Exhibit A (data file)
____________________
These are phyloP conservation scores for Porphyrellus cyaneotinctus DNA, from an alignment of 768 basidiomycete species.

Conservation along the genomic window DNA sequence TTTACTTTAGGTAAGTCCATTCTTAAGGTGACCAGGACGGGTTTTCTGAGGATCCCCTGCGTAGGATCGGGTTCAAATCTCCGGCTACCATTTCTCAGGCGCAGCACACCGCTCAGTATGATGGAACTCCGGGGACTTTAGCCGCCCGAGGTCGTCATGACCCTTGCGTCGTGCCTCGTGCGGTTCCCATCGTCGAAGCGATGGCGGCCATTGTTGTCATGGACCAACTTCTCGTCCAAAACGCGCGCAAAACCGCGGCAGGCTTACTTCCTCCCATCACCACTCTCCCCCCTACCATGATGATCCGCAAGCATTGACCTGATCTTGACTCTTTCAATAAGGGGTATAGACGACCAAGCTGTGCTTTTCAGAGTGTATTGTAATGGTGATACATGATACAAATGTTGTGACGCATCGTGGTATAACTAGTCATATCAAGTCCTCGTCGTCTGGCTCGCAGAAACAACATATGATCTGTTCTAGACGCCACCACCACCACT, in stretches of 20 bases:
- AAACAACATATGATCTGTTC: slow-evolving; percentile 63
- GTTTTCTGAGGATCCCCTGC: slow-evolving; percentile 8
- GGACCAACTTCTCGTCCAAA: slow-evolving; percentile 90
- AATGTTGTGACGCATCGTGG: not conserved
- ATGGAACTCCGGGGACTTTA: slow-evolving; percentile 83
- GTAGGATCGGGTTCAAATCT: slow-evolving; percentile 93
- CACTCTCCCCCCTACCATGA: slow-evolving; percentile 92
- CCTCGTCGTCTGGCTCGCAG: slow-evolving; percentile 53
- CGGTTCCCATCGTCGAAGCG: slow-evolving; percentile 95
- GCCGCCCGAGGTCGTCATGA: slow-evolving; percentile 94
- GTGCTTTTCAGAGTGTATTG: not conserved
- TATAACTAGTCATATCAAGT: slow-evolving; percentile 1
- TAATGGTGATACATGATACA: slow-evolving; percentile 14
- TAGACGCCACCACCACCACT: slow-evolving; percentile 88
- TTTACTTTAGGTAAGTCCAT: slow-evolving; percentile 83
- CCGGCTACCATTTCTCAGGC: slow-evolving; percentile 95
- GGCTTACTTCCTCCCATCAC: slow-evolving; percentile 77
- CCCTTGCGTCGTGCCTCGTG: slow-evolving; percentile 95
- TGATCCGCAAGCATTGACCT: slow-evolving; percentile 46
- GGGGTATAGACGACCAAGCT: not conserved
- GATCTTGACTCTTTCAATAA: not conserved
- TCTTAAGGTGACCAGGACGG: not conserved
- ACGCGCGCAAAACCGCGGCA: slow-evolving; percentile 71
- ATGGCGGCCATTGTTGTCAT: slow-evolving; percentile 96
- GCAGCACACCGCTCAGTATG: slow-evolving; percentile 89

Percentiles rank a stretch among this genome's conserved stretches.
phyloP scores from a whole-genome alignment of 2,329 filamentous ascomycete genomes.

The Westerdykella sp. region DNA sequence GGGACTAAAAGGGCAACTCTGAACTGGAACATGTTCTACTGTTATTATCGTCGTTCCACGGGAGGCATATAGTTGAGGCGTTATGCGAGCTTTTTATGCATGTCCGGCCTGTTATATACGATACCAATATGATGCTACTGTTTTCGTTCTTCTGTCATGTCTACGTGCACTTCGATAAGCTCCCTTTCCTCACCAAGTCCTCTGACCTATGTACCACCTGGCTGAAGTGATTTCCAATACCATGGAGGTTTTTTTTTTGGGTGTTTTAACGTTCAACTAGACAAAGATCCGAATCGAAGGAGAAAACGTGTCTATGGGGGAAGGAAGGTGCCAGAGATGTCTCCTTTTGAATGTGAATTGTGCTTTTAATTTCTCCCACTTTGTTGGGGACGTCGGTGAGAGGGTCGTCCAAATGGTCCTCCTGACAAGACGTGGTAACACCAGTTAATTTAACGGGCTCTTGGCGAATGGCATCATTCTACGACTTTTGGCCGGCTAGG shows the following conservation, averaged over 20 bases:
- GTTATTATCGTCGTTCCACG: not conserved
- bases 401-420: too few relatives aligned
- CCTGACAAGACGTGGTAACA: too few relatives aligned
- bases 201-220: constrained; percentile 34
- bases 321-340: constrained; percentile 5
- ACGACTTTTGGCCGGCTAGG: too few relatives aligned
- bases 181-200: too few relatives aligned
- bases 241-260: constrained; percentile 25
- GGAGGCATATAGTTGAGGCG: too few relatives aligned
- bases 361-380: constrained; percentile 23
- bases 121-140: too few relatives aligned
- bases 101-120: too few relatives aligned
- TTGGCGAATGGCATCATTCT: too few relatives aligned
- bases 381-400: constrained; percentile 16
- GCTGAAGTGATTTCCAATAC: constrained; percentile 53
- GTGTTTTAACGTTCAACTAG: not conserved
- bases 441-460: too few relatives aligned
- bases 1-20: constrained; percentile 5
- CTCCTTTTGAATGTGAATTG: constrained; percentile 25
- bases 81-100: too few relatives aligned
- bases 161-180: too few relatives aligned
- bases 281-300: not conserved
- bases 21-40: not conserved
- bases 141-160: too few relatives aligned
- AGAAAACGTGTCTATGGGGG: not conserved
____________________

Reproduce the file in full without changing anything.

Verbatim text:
These are phyloP conservation scores for Porphyrellus cyaneotinctus DNA, from an alignment of 768 basidiomycete species.

Conservation along the genomic window DNA sequence TTTACTTTAGGTAAGTCCATTCTTAAGGTGACCAGGACGGGTTTTCTGAGGATCCCCTGCGTAGGATCGGGTTCAAATCTCCGGCTACCATTTCTCAGGCGCAGCACACCGCTCAGTATGATGGAACTCCGGGGACTTTAGCCGCCCGAGGTCGTCATGACCCTTGCGTCGTGCCTCGTGCGGTTCCCATCGTCGAAGCGATGGCGGCCATTGTTGTCATGGACCAACTTCTCGTCCAAAACGCGCGCAAAACCGCGGCAGGCTTACTTCCTCCCATCACCACTCTCCCCCCTACCATGATGATCCGCAAGCATTGACCTGATCTTGACTCTTTCAATAAGGGGTATAGACGACCAAGCTGTGCTTTTCAGAGTGTATTGTAATGGTGATACATGATACAAATGTTGTGACGCATCGTGGTATAACTAGTCATATCAAGTCCTCGTCGTCTGGCTCGCAGAAACAACATATGATCTGTTCTAGACGCCACCACCACCACT, in stretches of 20 bases:
- AAACAACATATGATCTGTTC: slow-evolving; percentile 63
- GTTTTCTGAGGATCCCCTGC: slow-evolving; percentile 8
- GGACCAACTTCTCGTCCAAA: slow-evolving; percentile 90
- AATGTTGTGACGCATCGTGG: not conserved
- ATGGAACTCCGGGGACTTTA: slow-evolving; percentile 83
- GTAGGATCGGGTTCAAATCT: slow-evolving; percentile 93
- CACTCTCCCCCCTACCATGA: slow-evolving; percentile 92
- CCTCGTCGTCTGGCTCGCAG: slow-evolving; percentile 53
- CGGTTCCCATCGTCGAAGCG: slow-evolving; percentile 95
- GCCGCCCGAGGTCGTCATGA: slow-evolving; percentile 94
- GTGCTTTTCAGAGTGTATTG: not conserved
- TATAACTAGTCATATCAAGT: slow-evolving; percentile 1
- TAATGGTGATACATGATACA: slow-evolving; percentile 14
- TAGACGCCACCACCACCACT: slow-evolving; percentile 88
- TTTACTTTAGGTAAGTCCAT: slow-evolving; percentile 83
- CCGGCTACCATTTCTCAGGC: slow-evolving; percentile 95
- GGCTTACTTCCTCCCATCAC: slow-evolving; percentile 77
- CCCTTGCGTCGTGCCTCGTG: slow-evolving; percentile 95
- TGATCCGCAAGCATTGACCT: slow-evolving; percentile 46
- GGGGTATAGACGACCAAGCT: not conserved
- GATCTTGACTCTTTCAATAA: not conserved
- TCTTAAGGTGACCAGGACGG: not conserved
- ACGCGCGCAAAACCGCGGCA: slow-evolving; percentile 71
- ATGGCGGCCATTGTTGTCAT: slow-evolving; percentile 96
- GCAGCACACCGCTCAGTATG: slow-evolving; percentile 89

Percentiles rank a stretch among this genome's conserved stretches.
phyloP scores from a whole-genome alignment of 2,329 filamentous ascomycete genomes.

The Westerdykella sp. region DNA sequence GGGACTAAAAGGGCAACTCTGAACTGGAACATGTTCTACTGTTATTATCGTCGTTCCACGGGAGGCATATAGTTGAGGCGTTATGCGAGCTTTTTATGCATGTCCGGCCTGTTATATACGATACCAATATGATGCTACTGTTTTCGTTCTTCTGTCATGTCTACGTGCACTTCGATAAGCTCCCTTTCCTCACCAAGTCCTCTGACCTATGTACCACCTGGCTGAAGTGATTTCCAATACCATGGAGGTTTTTTTTTTGGGTGTTTTAACGTTCAACTAGACAAAGATCCGAATCGAAGGAGAAAACGTGTCTATGGGGGAAGGAAGGTGCCAGAGATGTCTCCTTTTGAATGTGAATTGTGCTTTTAATTTCTCCCACTTTGTTGGGGACGTCGGTGAGAGGGTCGTCCAAATGGTCCTCCTGACAAGACGTGGTAACACCAGTTAATTTAACGGGCTCTTGGCGAATGGCATCATTCTACGACTTTTGGCCGGCTAGG shows the following conservation, averaged over 20 bases:
- GTTATTATCGTCGTTCCACG: not conserved
- bases 401-420: too few relatives aligned
- CCTGACAAGACGTGGTAACA: too few relatives aligned
- bases 201-220: constrained; percentile 34
- bases 321-340: constrained; percentile 5
- ACGACTTTTGGCCGGCTAGG: too few relatives aligned
- bases 181-200: too few relatives aligned
- bases 241-260: constrained; percentile 25
- GGAGGCATATAGTTGAGGCG: too few relatives aligned
- bases 361-380: constrained; percentile 23
- bases 121-140: too few relatives aligned
- bases 101-120: too few relatives aligned
- TTGGCGAATGGCATCATTCT: too few relatives aligned
- bases 381-400: constrained; percentile 16
- GCTGAAGTGATTTCCAATAC: constrained; percentile 53
- GTGTTTTAACGTTCAACTAG: not conserved
- bases 441-460: too few relatives aligned
- bases 1-20: constrained; percentile 5
- CTCCTTTTGAATGTGAATTG: constrained; percentile 25
- bases 81-100: too few relatives aligned
- bases 161-180: too few relatives aligned
- bases 281-300: not conserved
- bases 21-40: not conserved
- bases 141-160: too few relatives aligned
- AGAAAACGTGTCTATGGGGG: not conserved